- Fail random breath test
- 3 dismissed – 27 under investigation
Up to 30 drunken mine workers face the sack after failing a random breathalyzer test at the BCL mine in Selebi-Phikwe.
Three employees have been dismissed while a further 27 are being questioned after management carried out the tests on Wednesday morning.
Random breathalyzer tests caught workers off guard at the BCL mine in Selebi-Phikwe on Wednesday morning when 30 employees were found to be under the influence of alcohol. The random tests have caused anger amongst some workers who have accused the management of carrying out a witch hunt in order to downsize the workforce.
“All the dismissed workers are labourers from the lower ranks, so you can see what their mission is,” said the source who did not wish to be named. He claimed that most of the 27 under investigation are skilled workers that the management don’t want to lose.
BCL Public Relations and Marketing Manager, James Molosankwe has dismissed the allegations, saying that the tests were not targeting any particular group. “BCL has a clear alcohol policy that prohibits bringing and drinking alcohol in the mines. It is an offence punishable by dismissal. Those still being questioned are a mixture of employees from engineers to labourers. I won’t divulge information on positions of those dismissed or under investigation, but there has been no discrimination,” he said.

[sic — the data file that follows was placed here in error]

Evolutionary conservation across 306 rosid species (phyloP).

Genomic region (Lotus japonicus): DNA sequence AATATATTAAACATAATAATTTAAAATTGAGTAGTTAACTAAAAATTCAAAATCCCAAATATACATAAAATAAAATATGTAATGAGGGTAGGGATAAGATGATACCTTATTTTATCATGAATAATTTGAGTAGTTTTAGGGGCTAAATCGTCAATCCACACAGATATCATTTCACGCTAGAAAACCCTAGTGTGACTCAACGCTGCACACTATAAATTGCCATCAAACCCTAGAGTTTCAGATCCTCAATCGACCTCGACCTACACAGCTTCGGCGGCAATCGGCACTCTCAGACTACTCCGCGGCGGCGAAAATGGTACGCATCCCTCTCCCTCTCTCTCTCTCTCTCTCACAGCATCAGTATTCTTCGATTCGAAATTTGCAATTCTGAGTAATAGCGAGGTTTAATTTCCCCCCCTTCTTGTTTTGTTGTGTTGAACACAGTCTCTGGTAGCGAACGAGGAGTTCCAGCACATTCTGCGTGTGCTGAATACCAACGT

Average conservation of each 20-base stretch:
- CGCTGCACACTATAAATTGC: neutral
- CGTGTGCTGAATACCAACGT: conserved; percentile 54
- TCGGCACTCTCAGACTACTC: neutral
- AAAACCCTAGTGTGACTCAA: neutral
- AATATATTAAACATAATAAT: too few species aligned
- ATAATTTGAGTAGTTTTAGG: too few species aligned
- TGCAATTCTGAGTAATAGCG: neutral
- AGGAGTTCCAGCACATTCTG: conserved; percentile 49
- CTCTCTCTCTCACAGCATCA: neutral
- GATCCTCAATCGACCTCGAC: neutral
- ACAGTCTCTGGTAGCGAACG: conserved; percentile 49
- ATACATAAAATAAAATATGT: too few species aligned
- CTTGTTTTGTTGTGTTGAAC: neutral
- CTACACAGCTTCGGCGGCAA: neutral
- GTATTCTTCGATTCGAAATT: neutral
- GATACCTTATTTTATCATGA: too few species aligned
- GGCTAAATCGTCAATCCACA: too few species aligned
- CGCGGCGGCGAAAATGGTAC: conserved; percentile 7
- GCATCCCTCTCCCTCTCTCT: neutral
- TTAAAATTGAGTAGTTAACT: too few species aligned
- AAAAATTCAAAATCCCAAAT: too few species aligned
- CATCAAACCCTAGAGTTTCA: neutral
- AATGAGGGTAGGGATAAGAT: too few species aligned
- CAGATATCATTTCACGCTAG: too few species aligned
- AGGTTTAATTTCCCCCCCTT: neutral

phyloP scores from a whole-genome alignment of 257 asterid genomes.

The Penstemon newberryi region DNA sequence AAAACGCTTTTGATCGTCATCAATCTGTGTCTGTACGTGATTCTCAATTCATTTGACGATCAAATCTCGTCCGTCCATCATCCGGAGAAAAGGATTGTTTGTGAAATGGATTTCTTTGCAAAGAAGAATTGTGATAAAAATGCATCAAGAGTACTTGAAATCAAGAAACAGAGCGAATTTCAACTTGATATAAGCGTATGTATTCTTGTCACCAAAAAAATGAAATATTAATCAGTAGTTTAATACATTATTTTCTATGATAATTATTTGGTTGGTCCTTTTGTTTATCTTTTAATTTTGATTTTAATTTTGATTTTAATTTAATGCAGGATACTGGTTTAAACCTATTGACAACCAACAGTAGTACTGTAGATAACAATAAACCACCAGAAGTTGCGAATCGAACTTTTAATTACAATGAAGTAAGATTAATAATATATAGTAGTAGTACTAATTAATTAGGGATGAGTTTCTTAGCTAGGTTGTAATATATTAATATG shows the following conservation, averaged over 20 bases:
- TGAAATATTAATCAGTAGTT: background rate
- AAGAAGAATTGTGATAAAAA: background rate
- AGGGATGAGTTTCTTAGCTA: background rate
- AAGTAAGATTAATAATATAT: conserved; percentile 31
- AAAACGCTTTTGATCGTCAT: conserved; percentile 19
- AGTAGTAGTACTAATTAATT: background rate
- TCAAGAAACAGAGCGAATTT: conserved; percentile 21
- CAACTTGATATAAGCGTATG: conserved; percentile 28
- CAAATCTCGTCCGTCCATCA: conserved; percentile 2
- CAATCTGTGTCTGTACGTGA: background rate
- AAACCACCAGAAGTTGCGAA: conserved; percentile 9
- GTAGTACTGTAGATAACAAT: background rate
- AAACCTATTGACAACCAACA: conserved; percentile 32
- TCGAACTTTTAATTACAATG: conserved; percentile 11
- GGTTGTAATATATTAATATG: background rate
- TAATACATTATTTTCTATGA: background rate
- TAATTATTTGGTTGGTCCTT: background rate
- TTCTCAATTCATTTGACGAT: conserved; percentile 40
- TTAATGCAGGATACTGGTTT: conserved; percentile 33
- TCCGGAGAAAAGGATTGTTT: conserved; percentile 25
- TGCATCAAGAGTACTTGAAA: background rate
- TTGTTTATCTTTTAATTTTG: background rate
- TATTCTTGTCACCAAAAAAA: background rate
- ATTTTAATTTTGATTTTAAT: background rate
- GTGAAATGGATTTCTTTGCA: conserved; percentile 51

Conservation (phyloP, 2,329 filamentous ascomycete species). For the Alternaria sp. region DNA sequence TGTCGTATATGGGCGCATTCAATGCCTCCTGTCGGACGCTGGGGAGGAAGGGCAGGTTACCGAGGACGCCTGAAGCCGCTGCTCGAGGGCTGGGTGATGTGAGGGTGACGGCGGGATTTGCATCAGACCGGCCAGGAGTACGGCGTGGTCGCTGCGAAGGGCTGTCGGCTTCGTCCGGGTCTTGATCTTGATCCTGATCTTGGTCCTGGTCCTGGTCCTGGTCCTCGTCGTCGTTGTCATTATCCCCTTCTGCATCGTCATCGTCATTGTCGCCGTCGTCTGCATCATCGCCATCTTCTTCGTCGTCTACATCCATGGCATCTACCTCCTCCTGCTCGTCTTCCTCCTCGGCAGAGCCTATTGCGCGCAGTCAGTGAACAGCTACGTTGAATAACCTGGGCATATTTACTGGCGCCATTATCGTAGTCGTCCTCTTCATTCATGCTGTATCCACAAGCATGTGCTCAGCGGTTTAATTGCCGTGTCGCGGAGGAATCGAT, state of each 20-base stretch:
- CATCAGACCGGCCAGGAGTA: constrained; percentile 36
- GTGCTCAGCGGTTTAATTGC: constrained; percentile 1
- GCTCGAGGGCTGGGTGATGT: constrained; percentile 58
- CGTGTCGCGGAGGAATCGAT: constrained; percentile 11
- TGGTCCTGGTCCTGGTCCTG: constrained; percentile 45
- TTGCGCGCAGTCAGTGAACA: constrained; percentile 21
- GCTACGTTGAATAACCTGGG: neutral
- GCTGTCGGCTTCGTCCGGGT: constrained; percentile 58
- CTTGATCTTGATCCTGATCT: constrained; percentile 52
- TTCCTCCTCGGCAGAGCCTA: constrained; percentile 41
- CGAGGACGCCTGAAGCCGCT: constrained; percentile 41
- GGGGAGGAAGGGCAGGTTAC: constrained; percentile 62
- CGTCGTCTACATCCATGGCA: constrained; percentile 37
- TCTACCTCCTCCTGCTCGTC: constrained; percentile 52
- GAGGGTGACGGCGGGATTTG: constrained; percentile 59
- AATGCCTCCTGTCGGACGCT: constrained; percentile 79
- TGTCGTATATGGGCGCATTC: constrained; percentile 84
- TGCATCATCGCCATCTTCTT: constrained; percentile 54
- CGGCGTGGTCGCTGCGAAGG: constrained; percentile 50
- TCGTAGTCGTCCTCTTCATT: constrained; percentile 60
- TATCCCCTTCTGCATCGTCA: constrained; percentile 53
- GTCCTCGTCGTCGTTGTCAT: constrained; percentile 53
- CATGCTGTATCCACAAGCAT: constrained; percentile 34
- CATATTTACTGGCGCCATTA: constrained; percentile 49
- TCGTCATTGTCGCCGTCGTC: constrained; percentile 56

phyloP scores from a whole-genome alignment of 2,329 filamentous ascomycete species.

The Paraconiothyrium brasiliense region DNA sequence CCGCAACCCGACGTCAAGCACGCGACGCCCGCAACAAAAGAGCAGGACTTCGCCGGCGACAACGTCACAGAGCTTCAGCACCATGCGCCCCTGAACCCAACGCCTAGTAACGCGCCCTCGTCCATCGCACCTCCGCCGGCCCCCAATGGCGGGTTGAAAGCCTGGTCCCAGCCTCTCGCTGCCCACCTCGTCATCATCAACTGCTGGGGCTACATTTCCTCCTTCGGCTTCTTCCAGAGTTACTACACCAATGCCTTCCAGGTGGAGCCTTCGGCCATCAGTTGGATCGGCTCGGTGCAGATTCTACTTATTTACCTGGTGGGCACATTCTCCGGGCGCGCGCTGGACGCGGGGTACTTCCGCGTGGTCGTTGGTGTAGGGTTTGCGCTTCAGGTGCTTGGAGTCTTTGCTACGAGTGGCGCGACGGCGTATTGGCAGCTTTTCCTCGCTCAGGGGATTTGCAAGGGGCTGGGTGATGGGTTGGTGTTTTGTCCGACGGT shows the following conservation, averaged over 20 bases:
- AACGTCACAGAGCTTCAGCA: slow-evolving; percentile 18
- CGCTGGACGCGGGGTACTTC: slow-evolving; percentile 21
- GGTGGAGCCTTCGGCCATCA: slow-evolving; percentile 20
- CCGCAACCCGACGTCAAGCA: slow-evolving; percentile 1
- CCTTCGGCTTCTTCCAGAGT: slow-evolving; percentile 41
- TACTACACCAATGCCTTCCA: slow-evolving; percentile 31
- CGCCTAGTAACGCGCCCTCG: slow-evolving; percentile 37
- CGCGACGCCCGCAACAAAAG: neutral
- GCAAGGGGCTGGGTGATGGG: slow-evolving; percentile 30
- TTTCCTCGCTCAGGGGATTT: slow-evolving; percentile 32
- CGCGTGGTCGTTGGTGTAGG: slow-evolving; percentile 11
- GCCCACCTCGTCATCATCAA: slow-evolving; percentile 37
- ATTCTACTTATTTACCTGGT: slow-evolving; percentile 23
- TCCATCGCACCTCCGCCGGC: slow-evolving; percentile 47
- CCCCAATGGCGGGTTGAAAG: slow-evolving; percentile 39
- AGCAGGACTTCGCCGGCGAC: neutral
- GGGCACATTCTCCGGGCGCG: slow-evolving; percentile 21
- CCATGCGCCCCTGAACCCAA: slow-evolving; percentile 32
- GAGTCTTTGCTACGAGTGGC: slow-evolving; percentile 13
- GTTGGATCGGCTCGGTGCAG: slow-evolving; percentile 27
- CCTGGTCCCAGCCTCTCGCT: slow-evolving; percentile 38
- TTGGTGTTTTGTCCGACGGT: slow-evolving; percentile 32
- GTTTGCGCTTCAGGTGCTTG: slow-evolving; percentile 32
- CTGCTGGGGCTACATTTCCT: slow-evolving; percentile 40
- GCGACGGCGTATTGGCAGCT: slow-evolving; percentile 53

Molosankwe added that alcohol testing was done frequently as a mandatory requirement under the Mines, Quarries, Works and Machinery Act. “This law stipulates that there should be no alcohol in the workplace. The aim is not to punish employees but to eliminate alcohol related safety and health risks as far as practicable.
“Even the general manager is subjected to this test and in actual fact anyone who enters the mine has to be prepared go through the breathalyzer test. We are merely enforcing the law,’’ he said When contacted for a comment Botswana Mine Workers President, Union Jack Tlhagale said that they could not comment on the issue as they are still waiting for feedback from the branch office.
Last year an allegedly drunken driving BCL mine employee who was on his way to work crashed into a house killing a nursing mother and her four months old baby. He was suspected to be drunk because of his uncoordinated movement and slurred speech at the time, he refused to be tested for alcohol presence in his blood at the time of the incident.